be updated. We give you a command in the menu to update that runtime. We also give you quick access to our documentation, our developer community, LaunchPad, and our sample projects in a GitHub repo. From this menu, we can add the component to our system. Once that component’s added to our system, we can either create a Xamarin Android project or open one you already have built. Once our project’s open, in our Solution Explorer, we can right-click on our components folder and select Edit Components. The resulting screen will pop up and show the list of all the components installed on your machine and allow you to add these to your projects. Just click Add to Project to incorporate it in. In the Android manifest, you’ll need to make sure to request permission to use the EMDK and tell Android that you want to make use of the EMDK library that’s installed on the device. Now, for EMDK usage, you’ve got about 6 steps here. The main thing to start off with is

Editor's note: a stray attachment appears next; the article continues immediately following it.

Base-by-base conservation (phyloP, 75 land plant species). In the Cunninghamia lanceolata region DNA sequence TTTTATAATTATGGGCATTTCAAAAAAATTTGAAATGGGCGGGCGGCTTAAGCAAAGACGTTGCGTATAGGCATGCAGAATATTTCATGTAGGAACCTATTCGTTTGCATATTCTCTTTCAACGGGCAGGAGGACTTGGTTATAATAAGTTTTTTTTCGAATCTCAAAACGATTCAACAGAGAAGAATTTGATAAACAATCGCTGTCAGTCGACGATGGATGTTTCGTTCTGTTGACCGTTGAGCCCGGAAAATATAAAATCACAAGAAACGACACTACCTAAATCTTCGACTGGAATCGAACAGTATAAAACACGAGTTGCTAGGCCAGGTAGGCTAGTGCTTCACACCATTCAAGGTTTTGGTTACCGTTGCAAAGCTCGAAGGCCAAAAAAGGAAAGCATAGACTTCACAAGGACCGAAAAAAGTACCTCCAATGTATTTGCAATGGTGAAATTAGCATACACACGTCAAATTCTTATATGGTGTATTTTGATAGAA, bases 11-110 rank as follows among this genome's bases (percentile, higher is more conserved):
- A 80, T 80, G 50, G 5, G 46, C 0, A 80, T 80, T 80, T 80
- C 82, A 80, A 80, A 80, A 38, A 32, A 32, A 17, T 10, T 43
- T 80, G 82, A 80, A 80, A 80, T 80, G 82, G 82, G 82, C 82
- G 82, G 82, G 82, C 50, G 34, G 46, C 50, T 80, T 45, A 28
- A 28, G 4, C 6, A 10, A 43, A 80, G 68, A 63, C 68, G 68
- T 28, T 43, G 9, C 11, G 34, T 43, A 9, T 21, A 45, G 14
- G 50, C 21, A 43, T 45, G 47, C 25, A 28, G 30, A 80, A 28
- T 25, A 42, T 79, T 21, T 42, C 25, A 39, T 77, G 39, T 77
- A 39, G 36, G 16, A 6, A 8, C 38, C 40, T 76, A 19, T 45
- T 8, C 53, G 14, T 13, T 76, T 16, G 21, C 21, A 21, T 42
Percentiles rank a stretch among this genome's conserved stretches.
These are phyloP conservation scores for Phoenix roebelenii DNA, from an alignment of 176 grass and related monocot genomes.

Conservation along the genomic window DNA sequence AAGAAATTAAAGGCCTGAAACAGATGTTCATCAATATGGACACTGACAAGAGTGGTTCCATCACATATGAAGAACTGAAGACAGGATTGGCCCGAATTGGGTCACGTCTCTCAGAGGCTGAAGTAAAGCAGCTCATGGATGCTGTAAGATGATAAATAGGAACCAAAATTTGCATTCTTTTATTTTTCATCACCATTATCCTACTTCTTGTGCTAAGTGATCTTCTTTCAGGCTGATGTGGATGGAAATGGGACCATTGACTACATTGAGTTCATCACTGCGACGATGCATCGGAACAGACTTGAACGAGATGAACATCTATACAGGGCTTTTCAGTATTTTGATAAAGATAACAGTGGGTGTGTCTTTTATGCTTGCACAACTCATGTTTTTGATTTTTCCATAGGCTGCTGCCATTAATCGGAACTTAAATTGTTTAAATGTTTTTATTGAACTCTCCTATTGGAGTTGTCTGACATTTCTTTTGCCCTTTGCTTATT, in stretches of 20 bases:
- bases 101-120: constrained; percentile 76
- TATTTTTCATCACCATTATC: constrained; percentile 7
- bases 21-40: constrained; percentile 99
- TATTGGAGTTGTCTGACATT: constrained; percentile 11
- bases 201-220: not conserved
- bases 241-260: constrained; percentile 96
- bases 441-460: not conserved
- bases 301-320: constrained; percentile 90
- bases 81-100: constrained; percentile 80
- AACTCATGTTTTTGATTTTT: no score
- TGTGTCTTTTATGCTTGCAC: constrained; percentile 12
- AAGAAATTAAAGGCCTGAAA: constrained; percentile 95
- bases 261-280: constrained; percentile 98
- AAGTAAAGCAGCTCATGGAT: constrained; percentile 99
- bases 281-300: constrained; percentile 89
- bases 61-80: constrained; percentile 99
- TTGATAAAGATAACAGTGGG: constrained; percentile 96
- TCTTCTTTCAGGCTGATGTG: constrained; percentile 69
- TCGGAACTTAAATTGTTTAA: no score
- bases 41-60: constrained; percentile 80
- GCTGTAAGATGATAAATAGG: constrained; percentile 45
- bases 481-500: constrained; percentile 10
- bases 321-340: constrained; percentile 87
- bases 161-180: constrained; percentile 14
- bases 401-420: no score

to add reference to the EMDK library. We want to request an EMDKManager object, and this object is going to give us access to the lower-level API, so BarcodeManager and ProfileManager, which are the two APIs we exposed in the EMDK for Xamarin. Once we have an EMDKManager object, we can start making use of those of those APIs. There are a few things that we need to do. Because this is an Android application, we need to make sure we deal with these objects properly, and our Android lifecycle methods are onDestroy() or onCreate() or onPause(). When you add the Xamarin component to your project, it will automatically add reference to the